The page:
Tuesday, March 10, 2009

Global Warming, yay or nay?

Scientists gather to dispute Global Warming hysteria

another article
(thanks to the Mike Church show for this link)

on a related topic, I watched an ad featuring a solar panel 'farm' in the US desert region and was shocked at the size of it. Miles of solar panels stretching in every direction... is that really an answer to our future electricity use? I tried to find the link to the company online, but no such luck yet. What I did find was an older blog entry featuring a 150 acre solar panel 'farm' in Portugal. The thing that jumped out at me was that panels covering 150 ACRES only generated power for 8000 homes. Photo:

150 acres = 6 534 000 square feet

How many acres would be needed to power even my small city? There are over 60,000 people living here, but I am not sure how many houses/apartment buildings/condos. Let's say even 20,000 houses --- 375 acres? In my region, that would take up a lot of prime ranchland space for raising beef cattle and/or food crops. Now think of larger cities - Calgary has over 1 million people. How many houses and businesses are there? How massive a field of solar panels would be needed to power the city? What about super cities such as NYC (8 million) or Greater London/London England (13 million)....

Or maybe they would use a combination of solar panels spread across the province in one direction, and thousands upon thousands of wind turbines spreading in the other direction. Is that seriously environmentally sound?? Is it even plausible? There is a LOT of work to be done in the field of alternative energy, and we should not be pushed so hard towards it when we could be decades away from anything substantial, let alone anything cost-efficient. Will it be worth it to use this energy if families cannot afford it and end up sitting in the dark or with no heat in order to save money? I heard Obama in an audio clip from before he was elected President, and his words in regards to alternative energy were "utility costs to the consumer will skyrocket". He was not feeling badly or defending citizens in what I heard, he was just telling it like it is, saying that his proposed changes would "bankrupt" the coal industry and "skyrocket utility costs". He thinks that is okay to do.... I heard it from his mouth, but so many seemed to ignore it.

At a time of economic turmoil, "catastrophic losses", high unemployment rates, people in the US face being hit with higher energy bills/taxes. Gee -- that makes sense.

3 comments:

  1. Saving is really important nowadyas, we have to earn more inorder to live graciously.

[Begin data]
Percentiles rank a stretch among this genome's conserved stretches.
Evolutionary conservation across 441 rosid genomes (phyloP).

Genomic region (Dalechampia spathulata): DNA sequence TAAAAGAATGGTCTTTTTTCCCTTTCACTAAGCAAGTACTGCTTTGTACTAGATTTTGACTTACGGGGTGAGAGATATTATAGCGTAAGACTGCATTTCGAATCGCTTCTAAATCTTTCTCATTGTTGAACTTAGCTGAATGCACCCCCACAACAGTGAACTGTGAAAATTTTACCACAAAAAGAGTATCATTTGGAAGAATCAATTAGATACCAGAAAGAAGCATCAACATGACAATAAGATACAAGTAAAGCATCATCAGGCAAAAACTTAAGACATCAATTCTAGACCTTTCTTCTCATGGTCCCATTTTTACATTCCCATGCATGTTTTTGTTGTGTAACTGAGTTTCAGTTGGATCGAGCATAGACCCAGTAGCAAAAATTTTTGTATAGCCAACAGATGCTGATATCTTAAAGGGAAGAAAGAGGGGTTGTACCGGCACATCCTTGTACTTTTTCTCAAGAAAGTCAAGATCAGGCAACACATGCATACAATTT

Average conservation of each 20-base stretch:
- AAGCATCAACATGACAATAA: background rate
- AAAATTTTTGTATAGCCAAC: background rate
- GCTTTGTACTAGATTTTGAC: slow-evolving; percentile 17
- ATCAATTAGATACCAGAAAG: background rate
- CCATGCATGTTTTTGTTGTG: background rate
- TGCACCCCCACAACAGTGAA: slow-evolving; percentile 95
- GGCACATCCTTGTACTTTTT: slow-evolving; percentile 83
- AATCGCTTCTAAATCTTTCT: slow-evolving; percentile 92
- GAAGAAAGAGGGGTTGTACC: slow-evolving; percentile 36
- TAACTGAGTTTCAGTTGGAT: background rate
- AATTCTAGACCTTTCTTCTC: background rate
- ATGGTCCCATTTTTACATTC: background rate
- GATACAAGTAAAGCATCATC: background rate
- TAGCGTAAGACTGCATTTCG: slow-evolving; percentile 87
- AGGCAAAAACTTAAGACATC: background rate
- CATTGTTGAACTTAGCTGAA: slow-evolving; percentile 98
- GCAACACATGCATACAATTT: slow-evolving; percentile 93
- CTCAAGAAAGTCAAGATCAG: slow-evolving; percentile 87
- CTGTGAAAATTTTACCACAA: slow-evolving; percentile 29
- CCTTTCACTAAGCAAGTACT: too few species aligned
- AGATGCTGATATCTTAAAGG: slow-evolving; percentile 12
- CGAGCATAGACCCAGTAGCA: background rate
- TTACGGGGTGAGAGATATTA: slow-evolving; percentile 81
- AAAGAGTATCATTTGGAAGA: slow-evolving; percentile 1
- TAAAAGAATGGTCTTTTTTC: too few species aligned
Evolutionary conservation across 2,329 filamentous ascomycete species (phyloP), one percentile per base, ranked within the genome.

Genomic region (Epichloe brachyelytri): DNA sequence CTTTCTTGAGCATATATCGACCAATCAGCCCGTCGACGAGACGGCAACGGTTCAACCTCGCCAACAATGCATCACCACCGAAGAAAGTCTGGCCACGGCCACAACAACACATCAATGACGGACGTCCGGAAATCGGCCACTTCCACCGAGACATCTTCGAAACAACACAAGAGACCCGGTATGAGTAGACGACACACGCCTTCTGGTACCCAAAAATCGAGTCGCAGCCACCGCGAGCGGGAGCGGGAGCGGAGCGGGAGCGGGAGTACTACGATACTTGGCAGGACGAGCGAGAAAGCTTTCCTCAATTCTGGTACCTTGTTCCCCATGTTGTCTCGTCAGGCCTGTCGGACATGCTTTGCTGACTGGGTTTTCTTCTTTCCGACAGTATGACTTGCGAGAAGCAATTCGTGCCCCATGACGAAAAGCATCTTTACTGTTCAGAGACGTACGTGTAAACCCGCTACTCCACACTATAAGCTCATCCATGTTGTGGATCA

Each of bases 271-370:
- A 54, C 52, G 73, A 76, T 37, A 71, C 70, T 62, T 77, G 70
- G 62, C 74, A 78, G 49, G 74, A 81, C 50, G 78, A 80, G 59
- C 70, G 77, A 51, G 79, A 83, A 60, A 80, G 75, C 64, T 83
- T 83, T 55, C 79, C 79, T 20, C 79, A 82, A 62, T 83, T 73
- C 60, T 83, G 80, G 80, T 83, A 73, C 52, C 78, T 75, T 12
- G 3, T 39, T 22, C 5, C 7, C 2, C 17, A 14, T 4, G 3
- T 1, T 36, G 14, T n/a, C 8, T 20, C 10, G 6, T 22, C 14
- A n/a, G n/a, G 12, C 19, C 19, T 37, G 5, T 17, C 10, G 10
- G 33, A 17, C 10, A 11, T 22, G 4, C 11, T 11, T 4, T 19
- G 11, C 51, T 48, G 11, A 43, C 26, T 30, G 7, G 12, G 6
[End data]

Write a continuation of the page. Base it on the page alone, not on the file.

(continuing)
The sun is a gift from God, that we really need. It is indeed amazing that we can make use of it's heat. To have energy for our homes and appliances and of course, to save!

    Solar energy panels really helped many people. It is very useful and reasonable in saving money.
    It is all natural and a green nature friendly.

    ReplyDelete
  2. It's hardly all natural at this time, with man-made materials creating the panels in the first place lol. I agree, it's important to look into but for those who wish to push people into using this type of power now, or within the next few years, it's not really that efficient. I ran a quick search on my province's solar panel stores and found anything from $8000 to $25,000 for packages that would fit my small home (ex http://www.solarpanel.ca/PDF/home%20Packages%20for%20solar%20panel%20(new).pdf). The top end is more than I make in an entire year, and going by my average cost of electricity each month ($65), it would take anywhere from 10 to 32 years to make up the cost to me for the panels.

    As new materials are being tested that are more cost effective, the prices may change which I welcome. But I think that claims of it being 'all natural' when using man-made devices is a bit of a stretch lol, and reasonable in saving money - wow. Even if I use my entire highest utility bill ($387) it could take 5 years to get the initial cost back (and of course, my utility bill also includes garbage pickup, water, and natural gas). For some people, this is affordable. For most, it is not even close yet. They should keep working on it, but it is hardly reasonable when so many people are low-middle class.

    ReplyDelete
  3. and PS - I should let other readers know that the first comment came from a marketing website trying to get you to fork over cash so they can tell you how to save 80% on your power bill. Scam Scam Scam - just thought I would point that out so no one has to waste their time clicking the person's profile :) I thought I would respond to their all-natural claims regardless :)

    ReplyDelete

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These are my views and opinions. If you don't agree or think I am sadly misguided, that is your view. Feel free to share your thoughts but I also reserve my right to moderate content (IE foul language, excessive flaming, etc).

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